In mathematics, a graded vector space is a vector space that has the extra structure of a grading or a gradation, which is a decomposition of the vector space into a direct sum of vector subspaces.

Let ℕ be the set of non-negative integers. An ℕ-graded vector space, often called simply a graded vector space without the prefix ℕ, is a vector space V which decomposes into a direct sum of the form

$V = \bigoplus_{n \in \mathbb{N}} V_n$

where each $V_n$ is a vector space. For a given n the elements of $V_n$ are then called homogeneous elements of degree n.

Graded vector spaces are common. For example the set of all polynomials in one or several variables forms a graded vector space, where the homogeneous elements of degree n are exactly the linear combinations of monomials of degree n.

The subspaces of a graded vector space need not be indexed by the set of natural numbers, and may be indexed by the elements of any set I. An I-graded vector space V is a vector space that can be written as a direct sum of subspaces indexed by elements i of set I:

$V = \bigoplus_{i \in I} V_i.$

Therefore, an $\mathbb{N}$-graded vector space, as defined above, is just an I-graded vector space where the set I is $\mathbb{N}$ (the set of natural numbers).

The case where I is the ring $\mathbb{Z}/2\mathbb{Z}$ (the elements 0 and 1) is particularly important in physics. A $(\mathbb{Z}/2\mathbb{Z})$-graded vector space is also known as a supervector space.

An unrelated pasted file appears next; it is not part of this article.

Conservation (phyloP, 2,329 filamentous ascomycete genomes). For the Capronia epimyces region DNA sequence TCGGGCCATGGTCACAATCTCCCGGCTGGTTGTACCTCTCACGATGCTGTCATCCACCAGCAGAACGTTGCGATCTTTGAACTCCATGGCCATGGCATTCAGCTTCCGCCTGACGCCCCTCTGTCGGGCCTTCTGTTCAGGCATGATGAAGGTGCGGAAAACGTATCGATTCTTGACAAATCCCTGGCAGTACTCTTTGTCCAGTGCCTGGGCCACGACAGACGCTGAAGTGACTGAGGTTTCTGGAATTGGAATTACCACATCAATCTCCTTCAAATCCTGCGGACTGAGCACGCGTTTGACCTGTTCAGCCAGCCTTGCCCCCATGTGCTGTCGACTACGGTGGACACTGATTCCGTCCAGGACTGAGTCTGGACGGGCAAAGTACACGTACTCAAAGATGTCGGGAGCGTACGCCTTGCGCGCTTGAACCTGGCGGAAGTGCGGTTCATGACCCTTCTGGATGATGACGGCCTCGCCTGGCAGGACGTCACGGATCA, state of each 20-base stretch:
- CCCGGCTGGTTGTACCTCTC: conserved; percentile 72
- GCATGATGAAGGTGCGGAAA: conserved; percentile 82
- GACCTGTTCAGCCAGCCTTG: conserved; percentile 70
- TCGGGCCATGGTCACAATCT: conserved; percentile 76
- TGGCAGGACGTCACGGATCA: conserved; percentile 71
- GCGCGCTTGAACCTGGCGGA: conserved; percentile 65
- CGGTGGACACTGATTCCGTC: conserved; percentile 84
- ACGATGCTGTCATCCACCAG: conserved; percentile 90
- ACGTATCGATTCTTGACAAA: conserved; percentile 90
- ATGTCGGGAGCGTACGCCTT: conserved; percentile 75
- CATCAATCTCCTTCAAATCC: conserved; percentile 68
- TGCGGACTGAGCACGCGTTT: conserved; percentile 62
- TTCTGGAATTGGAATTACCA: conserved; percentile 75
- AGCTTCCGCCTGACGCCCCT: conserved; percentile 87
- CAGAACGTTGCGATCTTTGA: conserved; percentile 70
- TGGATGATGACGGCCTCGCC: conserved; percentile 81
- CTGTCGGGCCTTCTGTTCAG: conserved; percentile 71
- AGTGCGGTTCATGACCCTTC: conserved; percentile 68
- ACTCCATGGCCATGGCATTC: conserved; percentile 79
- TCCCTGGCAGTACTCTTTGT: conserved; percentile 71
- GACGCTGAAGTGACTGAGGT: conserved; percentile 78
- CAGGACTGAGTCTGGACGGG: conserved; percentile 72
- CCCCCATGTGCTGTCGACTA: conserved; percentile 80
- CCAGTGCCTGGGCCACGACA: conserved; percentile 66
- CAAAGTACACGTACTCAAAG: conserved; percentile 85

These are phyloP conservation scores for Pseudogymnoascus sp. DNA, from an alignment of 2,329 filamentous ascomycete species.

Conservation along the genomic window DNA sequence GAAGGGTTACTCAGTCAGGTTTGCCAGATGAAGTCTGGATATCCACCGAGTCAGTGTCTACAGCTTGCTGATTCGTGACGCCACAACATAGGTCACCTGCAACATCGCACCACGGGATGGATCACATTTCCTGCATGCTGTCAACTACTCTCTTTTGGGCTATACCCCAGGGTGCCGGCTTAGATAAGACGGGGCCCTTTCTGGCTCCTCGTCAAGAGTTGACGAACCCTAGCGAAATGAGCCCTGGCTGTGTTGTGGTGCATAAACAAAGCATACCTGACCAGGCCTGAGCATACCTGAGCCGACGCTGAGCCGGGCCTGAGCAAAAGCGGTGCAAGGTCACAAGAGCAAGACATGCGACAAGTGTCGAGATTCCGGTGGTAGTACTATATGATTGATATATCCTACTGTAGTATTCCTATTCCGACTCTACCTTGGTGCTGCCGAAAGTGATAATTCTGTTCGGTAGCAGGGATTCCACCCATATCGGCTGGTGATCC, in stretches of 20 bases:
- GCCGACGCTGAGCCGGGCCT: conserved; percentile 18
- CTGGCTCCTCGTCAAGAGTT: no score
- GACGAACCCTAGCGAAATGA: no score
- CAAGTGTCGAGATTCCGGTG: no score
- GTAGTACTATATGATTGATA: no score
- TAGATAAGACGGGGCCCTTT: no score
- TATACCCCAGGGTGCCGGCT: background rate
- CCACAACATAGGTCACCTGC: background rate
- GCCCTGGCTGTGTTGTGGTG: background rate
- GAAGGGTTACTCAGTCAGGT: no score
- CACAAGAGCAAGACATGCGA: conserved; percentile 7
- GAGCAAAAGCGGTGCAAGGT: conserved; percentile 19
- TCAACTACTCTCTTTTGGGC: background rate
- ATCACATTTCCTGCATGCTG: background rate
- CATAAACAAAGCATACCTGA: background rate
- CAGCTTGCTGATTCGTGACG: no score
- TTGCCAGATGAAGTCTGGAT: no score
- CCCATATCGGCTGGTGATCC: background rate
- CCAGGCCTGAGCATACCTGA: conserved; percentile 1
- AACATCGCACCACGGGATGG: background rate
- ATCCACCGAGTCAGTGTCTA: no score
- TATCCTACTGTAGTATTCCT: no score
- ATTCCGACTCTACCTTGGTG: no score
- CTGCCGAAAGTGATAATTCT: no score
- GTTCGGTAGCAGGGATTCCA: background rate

## Homomorphisms

For general index sets I, a linear map between two I-graded vector spaces f:VW is called a graded linear map if it preserves the grading of homogeneous elements. A graded linear map is also called a homomorphism (or morphism) of graded vector spaces, or homogeneous linear map:

$f(V_i)\subseteq W_i$ for all i in I.

For a fixed field and a fixed index set, the graded vector spaces form a category whose morphisms are the graded linear maps.

When I is a commutative monoid (such as the natural numbers), then one may more generally define linear maps that are homogeneous of any degree i in I by the property

$f(V_j)\subseteq W_{i+j}$ for all j in I,

where "+" denotes the monoid operation. If moreover I satisfies the cancellation property so that it can be embedded into a commutative group A which it generates (for instance the integers if I is the natural numbers), then one may also define linear maps that are homogeneous of degree i in A by the same property (but now "+" denotes the group operation in A). In particular for i in I a linear map will be homogeneous of degree −i if

$f(V_{i+j})\subseteq W_j$ for all j in I, while
$f(V_j)=0\,$ if j − i is not in I.

Just as the set of linear maps from a vector space to itself forms an associative algebra (the algebra of endomorphisms of the vector space), the sets of homogeneous linear maps from a space to itself, either restricting degrees to I or allowing any degrees in the group A, form associative graded algebras over those index sets.

## Operations on graded vector spaces

Some operations on vector spaces can be defined for graded vector spaces as well.

Given two I-graded vector spaces V and W, their direct sum has underlying vector space VW with gradation

(VW)i = ViWi .

If I is a semigroup, then the tensor product of two I-graded vector spaces V and W is another I-graded vector space, $V \otimes W$ with gradation

$(V \otimes W)_i = \bigoplus_{\left\{\left(j,k\right)|j+k=i\right\}} V_j \otimes W_k.$